Original Receipt in 'The Cook and Housekeeper's Dictionary' by Mary Eaton (Eaton 1822);
If betony be gathered and dried before it begins to flower, it will be found to have the taste of tea ... Hawthorn leaves dried, and one third of balm and sage, mixed together, will make a wholesome and strengthening drink. An infusion of ground ivy, mixed with a few flowers of lavender, and flavoured with a drop of lemon juice, will make an agreeable substitute for common tea. Various other vegetables ... such as sage, balm, peppermint, and similar spicy plants; the flowers of the sweet woodroof, those of the burnet, or pimpernel rose; the leaves of peach and almond trees, the young and tender leaves of bilberry, and common raspberry; and the blossoms of the blackthorn, or sloe tree. Most of these ... bear a great resemblance to the foreign teas, and are at the same time of superior flavour and salubrity.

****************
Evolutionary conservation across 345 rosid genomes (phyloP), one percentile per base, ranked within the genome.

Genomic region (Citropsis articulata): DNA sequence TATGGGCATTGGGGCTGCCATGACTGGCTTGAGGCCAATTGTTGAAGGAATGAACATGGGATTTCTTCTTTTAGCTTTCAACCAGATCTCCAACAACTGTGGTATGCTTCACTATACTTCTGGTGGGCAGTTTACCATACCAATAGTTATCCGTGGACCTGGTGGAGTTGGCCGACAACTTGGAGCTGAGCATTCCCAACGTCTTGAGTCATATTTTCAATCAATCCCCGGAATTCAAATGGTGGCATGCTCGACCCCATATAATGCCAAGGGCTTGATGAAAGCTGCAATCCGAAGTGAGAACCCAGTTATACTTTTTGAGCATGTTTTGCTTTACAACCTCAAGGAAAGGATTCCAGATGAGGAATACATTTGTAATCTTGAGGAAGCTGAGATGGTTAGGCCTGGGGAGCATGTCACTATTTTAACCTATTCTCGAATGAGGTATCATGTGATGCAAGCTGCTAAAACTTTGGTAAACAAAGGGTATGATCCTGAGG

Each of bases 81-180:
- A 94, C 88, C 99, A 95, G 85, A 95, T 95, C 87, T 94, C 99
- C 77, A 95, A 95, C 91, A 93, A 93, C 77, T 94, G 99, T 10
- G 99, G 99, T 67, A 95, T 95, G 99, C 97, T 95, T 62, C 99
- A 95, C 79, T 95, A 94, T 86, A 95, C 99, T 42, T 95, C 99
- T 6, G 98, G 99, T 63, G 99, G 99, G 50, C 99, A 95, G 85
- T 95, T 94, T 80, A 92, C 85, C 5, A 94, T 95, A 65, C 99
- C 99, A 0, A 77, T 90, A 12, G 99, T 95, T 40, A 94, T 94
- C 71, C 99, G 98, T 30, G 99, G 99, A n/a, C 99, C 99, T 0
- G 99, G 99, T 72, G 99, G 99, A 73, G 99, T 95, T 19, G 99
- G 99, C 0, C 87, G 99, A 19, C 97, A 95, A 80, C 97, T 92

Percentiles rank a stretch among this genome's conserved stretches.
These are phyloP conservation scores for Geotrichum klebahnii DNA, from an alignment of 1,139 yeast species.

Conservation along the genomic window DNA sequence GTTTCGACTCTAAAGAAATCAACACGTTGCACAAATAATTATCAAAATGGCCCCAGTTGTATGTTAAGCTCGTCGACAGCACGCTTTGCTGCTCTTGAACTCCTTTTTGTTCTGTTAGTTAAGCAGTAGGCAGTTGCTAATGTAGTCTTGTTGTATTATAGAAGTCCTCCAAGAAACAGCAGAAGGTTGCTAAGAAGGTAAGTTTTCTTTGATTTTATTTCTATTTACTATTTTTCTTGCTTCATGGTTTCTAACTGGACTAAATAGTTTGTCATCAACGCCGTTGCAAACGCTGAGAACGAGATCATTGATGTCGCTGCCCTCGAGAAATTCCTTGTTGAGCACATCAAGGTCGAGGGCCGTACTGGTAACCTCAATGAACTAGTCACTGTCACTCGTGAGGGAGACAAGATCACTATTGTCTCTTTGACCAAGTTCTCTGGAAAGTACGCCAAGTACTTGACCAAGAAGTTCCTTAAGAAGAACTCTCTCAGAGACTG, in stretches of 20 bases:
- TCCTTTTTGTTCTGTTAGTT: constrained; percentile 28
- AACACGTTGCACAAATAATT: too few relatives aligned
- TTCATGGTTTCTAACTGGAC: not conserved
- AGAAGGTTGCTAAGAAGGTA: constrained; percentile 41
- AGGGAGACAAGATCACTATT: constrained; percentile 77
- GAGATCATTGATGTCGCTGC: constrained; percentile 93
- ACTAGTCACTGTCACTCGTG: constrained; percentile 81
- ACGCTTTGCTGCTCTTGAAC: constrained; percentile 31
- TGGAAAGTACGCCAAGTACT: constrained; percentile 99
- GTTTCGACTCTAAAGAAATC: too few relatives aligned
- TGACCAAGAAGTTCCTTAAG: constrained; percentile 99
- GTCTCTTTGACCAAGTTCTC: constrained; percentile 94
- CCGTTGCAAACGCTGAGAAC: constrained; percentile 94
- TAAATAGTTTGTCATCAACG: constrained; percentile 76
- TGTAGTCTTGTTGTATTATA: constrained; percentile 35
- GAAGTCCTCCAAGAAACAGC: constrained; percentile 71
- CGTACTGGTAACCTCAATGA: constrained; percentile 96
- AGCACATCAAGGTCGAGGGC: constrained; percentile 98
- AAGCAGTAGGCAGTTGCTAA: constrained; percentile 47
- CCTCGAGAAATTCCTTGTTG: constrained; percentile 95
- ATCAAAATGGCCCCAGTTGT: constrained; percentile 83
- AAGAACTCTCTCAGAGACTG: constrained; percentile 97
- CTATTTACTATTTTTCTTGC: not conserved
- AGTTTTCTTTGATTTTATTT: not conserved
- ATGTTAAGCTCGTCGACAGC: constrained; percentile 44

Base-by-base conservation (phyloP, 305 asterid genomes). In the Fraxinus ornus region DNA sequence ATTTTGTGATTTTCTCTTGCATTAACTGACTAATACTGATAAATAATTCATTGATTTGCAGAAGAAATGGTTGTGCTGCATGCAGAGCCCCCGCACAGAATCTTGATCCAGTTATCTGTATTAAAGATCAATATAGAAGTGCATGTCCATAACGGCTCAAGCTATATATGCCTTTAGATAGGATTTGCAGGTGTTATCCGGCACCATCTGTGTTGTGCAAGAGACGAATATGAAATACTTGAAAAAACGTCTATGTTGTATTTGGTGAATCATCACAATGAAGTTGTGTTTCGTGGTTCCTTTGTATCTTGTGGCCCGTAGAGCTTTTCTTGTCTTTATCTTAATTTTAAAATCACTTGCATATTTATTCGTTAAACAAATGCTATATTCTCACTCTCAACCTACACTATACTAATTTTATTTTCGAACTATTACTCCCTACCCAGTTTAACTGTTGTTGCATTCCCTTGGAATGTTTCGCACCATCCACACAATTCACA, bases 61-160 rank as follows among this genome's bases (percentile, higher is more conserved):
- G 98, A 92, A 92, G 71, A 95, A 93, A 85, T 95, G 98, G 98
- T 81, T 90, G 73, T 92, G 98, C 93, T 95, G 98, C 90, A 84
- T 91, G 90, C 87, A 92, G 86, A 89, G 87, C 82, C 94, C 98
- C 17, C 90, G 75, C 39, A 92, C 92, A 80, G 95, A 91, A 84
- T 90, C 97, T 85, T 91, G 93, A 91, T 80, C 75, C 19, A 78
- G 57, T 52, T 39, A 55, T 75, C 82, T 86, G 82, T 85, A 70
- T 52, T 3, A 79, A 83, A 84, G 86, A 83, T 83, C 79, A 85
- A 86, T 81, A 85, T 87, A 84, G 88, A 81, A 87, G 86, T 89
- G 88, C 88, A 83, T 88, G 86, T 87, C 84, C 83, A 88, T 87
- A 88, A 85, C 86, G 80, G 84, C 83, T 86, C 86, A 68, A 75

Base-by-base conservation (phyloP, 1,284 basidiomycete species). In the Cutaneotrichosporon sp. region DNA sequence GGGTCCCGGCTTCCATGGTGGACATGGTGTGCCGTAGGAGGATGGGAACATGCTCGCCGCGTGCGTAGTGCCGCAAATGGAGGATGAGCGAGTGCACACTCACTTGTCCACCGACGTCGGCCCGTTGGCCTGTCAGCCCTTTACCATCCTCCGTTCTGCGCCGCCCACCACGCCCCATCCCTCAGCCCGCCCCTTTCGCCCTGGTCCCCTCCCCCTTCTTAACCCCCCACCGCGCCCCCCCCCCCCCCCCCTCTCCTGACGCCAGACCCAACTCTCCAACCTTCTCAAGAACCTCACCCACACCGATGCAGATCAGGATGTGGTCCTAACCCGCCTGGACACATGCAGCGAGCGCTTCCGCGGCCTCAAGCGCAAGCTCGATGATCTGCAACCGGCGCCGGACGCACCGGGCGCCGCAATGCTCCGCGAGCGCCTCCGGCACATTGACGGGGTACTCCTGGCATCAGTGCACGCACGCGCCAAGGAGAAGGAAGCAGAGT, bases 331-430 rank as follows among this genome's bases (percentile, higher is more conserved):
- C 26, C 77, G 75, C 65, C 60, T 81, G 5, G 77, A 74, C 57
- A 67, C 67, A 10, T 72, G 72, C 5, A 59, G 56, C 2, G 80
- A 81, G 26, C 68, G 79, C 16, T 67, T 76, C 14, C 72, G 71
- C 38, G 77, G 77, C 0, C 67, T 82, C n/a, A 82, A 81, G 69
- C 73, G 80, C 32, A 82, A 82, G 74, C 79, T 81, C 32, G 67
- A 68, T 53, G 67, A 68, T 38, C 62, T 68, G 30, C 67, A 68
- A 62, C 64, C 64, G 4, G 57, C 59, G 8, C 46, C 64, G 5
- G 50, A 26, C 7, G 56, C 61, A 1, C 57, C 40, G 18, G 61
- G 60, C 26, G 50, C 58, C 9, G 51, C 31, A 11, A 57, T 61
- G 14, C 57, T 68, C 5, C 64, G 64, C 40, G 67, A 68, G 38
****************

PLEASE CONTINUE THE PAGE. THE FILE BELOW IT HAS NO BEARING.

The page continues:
See: Blackberry Leaf Tea
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